We’ve faltered in England. There hasn’t been a medium term strategy for improvement in the NHS based on recognised tried and tested quality improvement techniques, some from other industries with complex high risk systems like the NHS. 

Instead we’ve had a stop-start-stop journey. Collaboratives have come and gone. National agencies such as the Modernisation Agency and the NHS Institute set up and disbanded. People with the necessary skills largely scattered across the service. And the science base to improvement pretty untended and not particularly respected.

Isn’t it now time for something more strategic, on the back of Francis and given the financial squeeze? How about a comprehensive go at some of the things the Berwick group wrote in the report A promise to learn, a commitment to act? At the recent BMJ/IHI International Quality Forum in Paris there was huge enthusiasm for how the Berwick report can help organisations to develop their safety strategies. Clearly safety is first among equals of all the domains of quality – and needs to be a priority for people in policy and practice – but improvement approaches can equally be effective in other domains, such as efficiency.

What then might be essential elements of an improvement strategy for the next 5 years? Here’s my starter for 10:

  • develop improvement capability in individuals (particularly frontline clinicians) and teams
  • develop boards/CEOs to understand the value of improvement efforts and methods, support teams doing the work, and remove barriers to their progress
  • develop improvement capability across providers/service pathways/clinical networks
  • some collective focused endeavour, such as collaboratives
  • space for teams to learn and network
  • develop measures and evaluation methods
  • develop the evidence base
  • create the space to spread tested projects
  • make sure the policy cocktail in which providers operate is helpful. 

You will have more suggestions – we’d love to hear them, you can comment below.

Looking across the UK, it looks to me as if the NHS in Scotland has more of these elements than the other countries, having made concerted efforts over the last 5-10 years. But it is within the English context that the response to Francis and the Berwick report is now being mounted, obviously focused on safety.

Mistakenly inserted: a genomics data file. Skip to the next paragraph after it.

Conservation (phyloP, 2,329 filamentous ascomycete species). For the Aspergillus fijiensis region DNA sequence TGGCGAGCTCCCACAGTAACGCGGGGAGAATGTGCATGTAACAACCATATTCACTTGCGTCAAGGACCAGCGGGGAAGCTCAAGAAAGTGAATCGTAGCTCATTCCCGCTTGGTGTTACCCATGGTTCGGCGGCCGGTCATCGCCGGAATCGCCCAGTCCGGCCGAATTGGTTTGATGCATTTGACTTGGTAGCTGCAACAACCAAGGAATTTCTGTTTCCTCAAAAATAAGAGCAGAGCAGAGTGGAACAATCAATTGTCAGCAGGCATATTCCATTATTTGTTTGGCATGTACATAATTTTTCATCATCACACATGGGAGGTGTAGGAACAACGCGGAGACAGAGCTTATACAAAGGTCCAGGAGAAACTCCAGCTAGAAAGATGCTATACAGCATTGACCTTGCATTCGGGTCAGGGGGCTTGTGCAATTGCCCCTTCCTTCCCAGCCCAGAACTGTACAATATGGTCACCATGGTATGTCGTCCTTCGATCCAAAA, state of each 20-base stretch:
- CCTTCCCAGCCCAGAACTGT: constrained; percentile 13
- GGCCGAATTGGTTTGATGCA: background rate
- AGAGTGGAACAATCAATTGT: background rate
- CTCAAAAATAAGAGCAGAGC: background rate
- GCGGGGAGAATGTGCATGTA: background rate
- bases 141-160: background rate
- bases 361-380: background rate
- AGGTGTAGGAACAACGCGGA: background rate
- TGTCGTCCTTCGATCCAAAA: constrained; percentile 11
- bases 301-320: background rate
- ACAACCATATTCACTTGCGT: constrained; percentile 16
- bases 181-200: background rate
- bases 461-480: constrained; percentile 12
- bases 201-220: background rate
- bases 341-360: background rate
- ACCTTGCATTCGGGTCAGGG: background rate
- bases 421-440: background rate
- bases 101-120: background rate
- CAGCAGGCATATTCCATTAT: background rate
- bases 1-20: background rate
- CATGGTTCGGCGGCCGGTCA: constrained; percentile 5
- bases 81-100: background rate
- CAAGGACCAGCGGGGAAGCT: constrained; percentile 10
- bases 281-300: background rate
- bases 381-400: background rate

Clearly it’s important to support useful initiatives, national and local. And at the Health Foundation we see a lot of progress at a local level, having made hundreds of grants for improvement and safety projects and fellowships over the past 15 years. Our back catalogue has its fair share of successes, through the efforts of deeply impressive teams and individuals.

Whether the focus is on improving safety through better handover such as in East Kent and Birmingham Children’s hospital, applying techniques from other high risk industries, developing a new paediatric trigger tool in Great Ormond Street – there has been a lot of progress.

But we have also seen some familiar blocks too. Sooner or later clinical teams making improvement come up against hospital systems that are suboptimal and inflexible such as IT, workforce issues, payments and budget incentives, culture from the CEO down or other contextual issues. Many projects, even highly successful, do not easily spread. People trained up with skills are not given the space to develop or there is no obvious pathway for development. Some of these issues are because there isn’t a critical mass of people with the capability for delivering sustained healthcare improvement in the NHS.

Developments such as AHSNs and CLARHCs help and may offer local opportunities. And there’s the progress being made by NHSIQ. But now, with the impetus from Francis and Berwick to improve patient safety, there is a great chance to get the English improvement show more fully on the road. A strategy co-produced by a number of people – from national, regional and local organisations – would be a start. 

More on this later.

Jennifer is Chief Executive of the Health Foundation, www.twitter.com/JenniferTHF

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